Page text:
William RutoJudges at the International Criminal Court (ICC) have rejected Kenyan Deputy President William Ruto’s request to adjourn his trial until mid-October so that he can attend to matters related to the recent attack on a Nairobi shopping mall. The judges said the trial must resume on 2 October, which will permit Mr. Ruto to attend a memorial service for those killed in the terrorist attack. Mr. Ruto and his superior, President Uhuru Kenyatta, face charges of crimes against humanity related to the violence that followed Kenya's 2007 elections, in which 1,200 people died. Both have voluntarily complied with all the court's summonses. However, they have asked judges for more flexibility in attending court hearings, saying their presence is needed in Kenya. The court has not yet given a final ruling on whether the two men can be excused from most hearings. Read more about the situation from Reuters. Learn about the pressures being put on the ICC in relation to the two Kenya cases and its inconsistent responses in a Justice in Conflict blogpost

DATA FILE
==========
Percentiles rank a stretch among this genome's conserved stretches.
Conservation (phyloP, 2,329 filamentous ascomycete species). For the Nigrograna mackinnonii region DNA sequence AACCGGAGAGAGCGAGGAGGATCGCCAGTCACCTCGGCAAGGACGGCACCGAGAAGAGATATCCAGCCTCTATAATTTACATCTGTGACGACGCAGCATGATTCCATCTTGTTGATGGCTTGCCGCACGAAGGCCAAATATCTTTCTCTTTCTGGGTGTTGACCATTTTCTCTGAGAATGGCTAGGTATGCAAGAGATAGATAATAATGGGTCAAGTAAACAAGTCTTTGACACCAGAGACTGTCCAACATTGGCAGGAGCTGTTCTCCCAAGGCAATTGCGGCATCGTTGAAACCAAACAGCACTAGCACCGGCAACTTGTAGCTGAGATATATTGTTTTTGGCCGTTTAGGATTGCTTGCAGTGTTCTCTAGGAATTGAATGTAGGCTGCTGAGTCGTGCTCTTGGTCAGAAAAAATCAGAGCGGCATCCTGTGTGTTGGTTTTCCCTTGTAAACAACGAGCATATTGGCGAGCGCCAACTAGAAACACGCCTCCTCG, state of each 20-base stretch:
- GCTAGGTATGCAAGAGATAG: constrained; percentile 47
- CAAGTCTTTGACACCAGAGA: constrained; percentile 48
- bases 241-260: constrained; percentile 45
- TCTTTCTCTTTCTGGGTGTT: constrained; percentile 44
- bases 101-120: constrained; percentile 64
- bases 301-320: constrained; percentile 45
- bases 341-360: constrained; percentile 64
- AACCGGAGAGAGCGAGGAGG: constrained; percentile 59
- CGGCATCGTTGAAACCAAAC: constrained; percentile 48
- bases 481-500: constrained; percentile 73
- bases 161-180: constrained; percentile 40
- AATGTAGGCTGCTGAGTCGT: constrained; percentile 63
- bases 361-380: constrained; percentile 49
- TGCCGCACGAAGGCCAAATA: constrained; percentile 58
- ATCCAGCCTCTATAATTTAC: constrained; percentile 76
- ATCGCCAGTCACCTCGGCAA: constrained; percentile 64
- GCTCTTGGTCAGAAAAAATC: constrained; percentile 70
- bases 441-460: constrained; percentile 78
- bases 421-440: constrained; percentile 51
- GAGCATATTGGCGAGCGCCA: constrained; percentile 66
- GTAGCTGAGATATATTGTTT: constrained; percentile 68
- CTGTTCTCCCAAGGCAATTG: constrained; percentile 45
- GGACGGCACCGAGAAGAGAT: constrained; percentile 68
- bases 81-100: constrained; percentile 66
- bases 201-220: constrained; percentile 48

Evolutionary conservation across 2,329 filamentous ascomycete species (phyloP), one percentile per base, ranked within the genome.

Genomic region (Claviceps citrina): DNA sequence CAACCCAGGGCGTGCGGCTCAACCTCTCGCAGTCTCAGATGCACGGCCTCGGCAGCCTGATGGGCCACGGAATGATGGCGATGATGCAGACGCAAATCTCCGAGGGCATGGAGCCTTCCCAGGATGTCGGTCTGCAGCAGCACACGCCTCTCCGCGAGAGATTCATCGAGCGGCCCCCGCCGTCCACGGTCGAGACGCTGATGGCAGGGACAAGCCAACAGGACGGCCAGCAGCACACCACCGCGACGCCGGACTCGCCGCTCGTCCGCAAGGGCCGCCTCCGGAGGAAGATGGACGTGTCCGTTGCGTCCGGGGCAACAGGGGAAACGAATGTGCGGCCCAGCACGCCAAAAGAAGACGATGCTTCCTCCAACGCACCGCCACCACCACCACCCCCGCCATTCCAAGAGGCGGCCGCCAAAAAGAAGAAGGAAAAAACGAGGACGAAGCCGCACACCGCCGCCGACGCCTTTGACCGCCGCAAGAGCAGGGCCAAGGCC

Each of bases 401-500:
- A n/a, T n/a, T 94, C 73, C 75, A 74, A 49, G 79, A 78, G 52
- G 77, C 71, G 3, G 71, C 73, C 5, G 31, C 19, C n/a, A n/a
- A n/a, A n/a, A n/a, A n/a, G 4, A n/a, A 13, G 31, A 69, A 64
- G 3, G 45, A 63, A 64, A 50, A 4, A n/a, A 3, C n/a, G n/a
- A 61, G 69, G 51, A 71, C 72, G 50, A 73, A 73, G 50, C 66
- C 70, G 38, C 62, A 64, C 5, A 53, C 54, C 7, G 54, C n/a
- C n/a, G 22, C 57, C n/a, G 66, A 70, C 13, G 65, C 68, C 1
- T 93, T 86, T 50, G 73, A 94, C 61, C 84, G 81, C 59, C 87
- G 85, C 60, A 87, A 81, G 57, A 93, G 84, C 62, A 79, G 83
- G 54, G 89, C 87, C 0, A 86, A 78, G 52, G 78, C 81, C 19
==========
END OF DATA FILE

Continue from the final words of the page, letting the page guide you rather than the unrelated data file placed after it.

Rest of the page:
A man sitting on a chair in a bombed out townA group of international war crimes experts is calling for the creation of a special tribunal in the Syrian capital to try any top-ranking officials, soldiers or rebels who may have committed atrocities during the country's civil war. The experts include Prof. Michael Scharf of Case Western Reserve University, legal scholar Cherif Bassiouni, who chaired the drafting of the ICC’s Rome Statute, and Richard Goldstone, first Prosecutor of the International Criminal Tribunals for the former Yugoslavia and Rwanda.  The draft statutes for the tribunal are to be formally introduced at the National Press Club in Washington in early October. Read more from The Washington Post.